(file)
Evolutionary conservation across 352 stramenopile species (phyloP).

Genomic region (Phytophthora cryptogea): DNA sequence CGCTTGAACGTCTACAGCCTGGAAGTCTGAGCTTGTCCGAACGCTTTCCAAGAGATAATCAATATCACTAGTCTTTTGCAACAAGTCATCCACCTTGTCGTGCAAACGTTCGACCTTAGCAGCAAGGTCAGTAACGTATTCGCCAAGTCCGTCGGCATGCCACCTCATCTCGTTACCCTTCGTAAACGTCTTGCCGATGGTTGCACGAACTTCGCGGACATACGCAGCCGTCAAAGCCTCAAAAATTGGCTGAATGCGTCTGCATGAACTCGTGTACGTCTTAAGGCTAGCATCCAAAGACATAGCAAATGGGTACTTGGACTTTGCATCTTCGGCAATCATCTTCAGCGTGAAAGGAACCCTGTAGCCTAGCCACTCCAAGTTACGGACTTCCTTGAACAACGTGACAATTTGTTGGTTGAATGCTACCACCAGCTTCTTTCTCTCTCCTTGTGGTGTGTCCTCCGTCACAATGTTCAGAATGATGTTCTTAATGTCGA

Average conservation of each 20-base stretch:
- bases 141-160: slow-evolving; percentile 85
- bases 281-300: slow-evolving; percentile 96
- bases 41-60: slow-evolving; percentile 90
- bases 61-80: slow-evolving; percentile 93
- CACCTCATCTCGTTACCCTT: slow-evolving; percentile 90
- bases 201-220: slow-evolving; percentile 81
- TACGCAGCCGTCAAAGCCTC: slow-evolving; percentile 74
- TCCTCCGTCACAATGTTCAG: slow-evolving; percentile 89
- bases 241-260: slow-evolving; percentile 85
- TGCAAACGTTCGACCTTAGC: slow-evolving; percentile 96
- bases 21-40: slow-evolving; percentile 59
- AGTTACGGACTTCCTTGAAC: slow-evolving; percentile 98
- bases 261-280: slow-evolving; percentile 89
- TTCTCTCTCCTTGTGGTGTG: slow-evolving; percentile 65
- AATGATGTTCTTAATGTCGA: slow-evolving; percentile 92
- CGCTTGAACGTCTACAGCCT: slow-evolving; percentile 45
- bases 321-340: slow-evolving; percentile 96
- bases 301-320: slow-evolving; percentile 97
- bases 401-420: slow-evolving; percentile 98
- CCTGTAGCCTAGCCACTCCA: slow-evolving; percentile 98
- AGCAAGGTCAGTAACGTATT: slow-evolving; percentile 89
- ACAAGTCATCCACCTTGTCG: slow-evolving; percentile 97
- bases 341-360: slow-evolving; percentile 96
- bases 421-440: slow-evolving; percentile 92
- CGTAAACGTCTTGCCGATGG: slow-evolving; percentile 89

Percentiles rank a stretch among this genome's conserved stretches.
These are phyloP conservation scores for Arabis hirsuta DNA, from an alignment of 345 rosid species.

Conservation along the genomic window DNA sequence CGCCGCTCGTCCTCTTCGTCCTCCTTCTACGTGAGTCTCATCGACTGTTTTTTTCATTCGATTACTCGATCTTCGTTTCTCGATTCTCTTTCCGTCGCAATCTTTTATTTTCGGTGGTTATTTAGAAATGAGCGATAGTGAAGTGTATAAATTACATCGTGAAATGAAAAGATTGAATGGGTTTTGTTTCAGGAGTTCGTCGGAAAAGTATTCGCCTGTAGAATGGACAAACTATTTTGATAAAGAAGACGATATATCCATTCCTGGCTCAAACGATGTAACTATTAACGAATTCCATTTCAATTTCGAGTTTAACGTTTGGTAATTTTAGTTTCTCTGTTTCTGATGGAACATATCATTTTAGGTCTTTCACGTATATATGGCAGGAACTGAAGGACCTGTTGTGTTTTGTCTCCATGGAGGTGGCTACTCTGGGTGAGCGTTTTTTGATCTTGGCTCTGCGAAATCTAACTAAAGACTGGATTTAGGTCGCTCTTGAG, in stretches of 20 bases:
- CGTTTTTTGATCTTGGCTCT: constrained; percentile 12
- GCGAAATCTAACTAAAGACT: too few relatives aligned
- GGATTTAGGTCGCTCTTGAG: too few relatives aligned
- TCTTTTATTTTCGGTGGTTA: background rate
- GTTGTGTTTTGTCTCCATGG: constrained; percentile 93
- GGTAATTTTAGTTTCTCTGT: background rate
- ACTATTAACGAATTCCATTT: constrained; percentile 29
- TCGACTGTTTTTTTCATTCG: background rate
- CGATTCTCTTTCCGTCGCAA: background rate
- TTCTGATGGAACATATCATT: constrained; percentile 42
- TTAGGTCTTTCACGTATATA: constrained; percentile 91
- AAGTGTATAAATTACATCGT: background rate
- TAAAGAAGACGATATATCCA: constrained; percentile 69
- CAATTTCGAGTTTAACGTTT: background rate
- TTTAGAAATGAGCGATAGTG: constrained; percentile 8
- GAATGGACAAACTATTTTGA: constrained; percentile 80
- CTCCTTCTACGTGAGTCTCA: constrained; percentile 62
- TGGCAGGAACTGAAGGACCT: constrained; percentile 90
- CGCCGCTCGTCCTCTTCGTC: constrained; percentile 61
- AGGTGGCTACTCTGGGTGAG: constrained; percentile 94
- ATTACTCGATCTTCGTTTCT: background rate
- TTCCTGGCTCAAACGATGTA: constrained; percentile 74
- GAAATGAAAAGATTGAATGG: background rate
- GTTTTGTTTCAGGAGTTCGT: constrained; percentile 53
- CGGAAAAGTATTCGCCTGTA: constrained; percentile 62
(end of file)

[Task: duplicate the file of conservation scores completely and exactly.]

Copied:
Evolutionary conservation across 352 stramenopile species (phyloP).

Genomic region (Phytophthora cryptogea): DNA sequence CGCTTGAACGTCTACAGCCTGGAAGTCTGAGCTTGTCCGAACGCTTTCCAAGAGATAATCAATATCACTAGTCTTTTGCAACAAGTCATCCACCTTGTCGTGCAAACGTTCGACCTTAGCAGCAAGGTCAGTAACGTATTCGCCAAGTCCGTCGGCATGCCACCTCATCTCGTTACCCTTCGTAAACGTCTTGCCGATGGTTGCACGAACTTCGCGGACATACGCAGCCGTCAAAGCCTCAAAAATTGGCTGAATGCGTCTGCATGAACTCGTGTACGTCTTAAGGCTAGCATCCAAAGACATAGCAAATGGGTACTTGGACTTTGCATCTTCGGCAATCATCTTCAGCGTGAAAGGAACCCTGTAGCCTAGCCACTCCAAGTTACGGACTTCCTTGAACAACGTGACAATTTGTTGGTTGAATGCTACCACCAGCTTCTTTCTCTCTCCTTGTGGTGTGTCCTCCGTCACAATGTTCAGAATGATGTTCTTAATGTCGA

Average conservation of each 20-base stretch:
- bases 141-160: slow-evolving; percentile 85
- bases 281-300: slow-evolving; percentile 96
- bases 41-60: slow-evolving; percentile 90
- bases 61-80: slow-evolving; percentile 93
- CACCTCATCTCGTTACCCTT: slow-evolving; percentile 90
- bases 201-220: slow-evolving; percentile 81
- TACGCAGCCGTCAAAGCCTC: slow-evolving; percentile 74
- TCCTCCGTCACAATGTTCAG: slow-evolving; percentile 89
- bases 241-260: slow-evolving; percentile 85
- TGCAAACGTTCGACCTTAGC: slow-evolving; percentile 96
- bases 21-40: slow-evolving; percentile 59
- AGTTACGGACTTCCTTGAAC: slow-evolving; percentile 98
- bases 261-280: slow-evolving; percentile 89
- TTCTCTCTCCTTGTGGTGTG: slow-evolving; percentile 65
- AATGATGTTCTTAATGTCGA: slow-evolving; percentile 92
- CGCTTGAACGTCTACAGCCT: slow-evolving; percentile 45
- bases 321-340: slow-evolving; percentile 96
- bases 301-320: slow-evolving; percentile 97
- bases 401-420: slow-evolving; percentile 98
- CCTGTAGCCTAGCCACTCCA: slow-evolving; percentile 98
- AGCAAGGTCAGTAACGTATT: slow-evolving; percentile 89
- ACAAGTCATCCACCTTGTCG: slow-evolving; percentile 97
- bases 341-360: slow-evolving; percentile 96
- bases 421-440: slow-evolving; percentile 92
- CGTAAACGTCTTGCCGATGG: slow-evolving; percentile 89

Percentiles rank a stretch among this genome's conserved stretches.
These are phyloP conservation scores for Arabis hirsuta DNA, from an alignment of 345 rosid species.

Conservation along the genomic window DNA sequence CGCCGCTCGTCCTCTTCGTCCTCCTTCTACGTGAGTCTCATCGACTGTTTTTTTCATTCGATTACTCGATCTTCGTTTCTCGATTCTCTTTCCGTCGCAATCTTTTATTTTCGGTGGTTATTTAGAAATGAGCGATAGTGAAGTGTATAAATTACATCGTGAAATGAAAAGATTGAATGGGTTTTGTTTCAGGAGTTCGTCGGAAAAGTATTCGCCTGTAGAATGGACAAACTATTTTGATAAAGAAGACGATATATCCATTCCTGGCTCAAACGATGTAACTATTAACGAATTCCATTTCAATTTCGAGTTTAACGTTTGGTAATTTTAGTTTCTCTGTTTCTGATGGAACATATCATTTTAGGTCTTTCACGTATATATGGCAGGAACTGAAGGACCTGTTGTGTTTTGTCTCCATGGAGGTGGCTACTCTGGGTGAGCGTTTTTTGATCTTGGCTCTGCGAAATCTAACTAAAGACTGGATTTAGGTCGCTCTTGAG, in stretches of 20 bases:
- CGTTTTTTGATCTTGGCTCT: constrained; percentile 12
- GCGAAATCTAACTAAAGACT: too few relatives aligned
- GGATTTAGGTCGCTCTTGAG: too few relatives aligned
- TCTTTTATTTTCGGTGGTTA: background rate
- GTTGTGTTTTGTCTCCATGG: constrained; percentile 93
- GGTAATTTTAGTTTCTCTGT: background rate
- ACTATTAACGAATTCCATTT: constrained; percentile 29
- TCGACTGTTTTTTTCATTCG: background rate
- CGATTCTCTTTCCGTCGCAA: background rate
- TTCTGATGGAACATATCATT: constrained; percentile 42
- TTAGGTCTTTCACGTATATA: constrained; percentile 91
- AAGTGTATAAATTACATCGT: background rate
- TAAAGAAGACGATATATCCA: constrained; percentile 69
- CAATTTCGAGTTTAACGTTT: background rate
- TTTAGAAATGAGCGATAGTG: constrained; percentile 8
- GAATGGACAAACTATTTTGA: constrained; percentile 80
- CTCCTTCTACGTGAGTCTCA: constrained; percentile 62
- TGGCAGGAACTGAAGGACCT: constrained; percentile 90
- CGCCGCTCGTCCTCTTCGTC: constrained; percentile 61
- AGGTGGCTACTCTGGGTGAG: constrained; percentile 94
- ATTACTCGATCTTCGTTTCT: background rate
- TTCCTGGCTCAAACGATGTA: constrained; percentile 74
- GAAATGAAAAGATTGAATGG: background rate
- GTTTTGTTTCAGGAGTTCGT: constrained; percentile 53
- CGGAAAAGTATTCGCCTGTA: constrained; percentile 62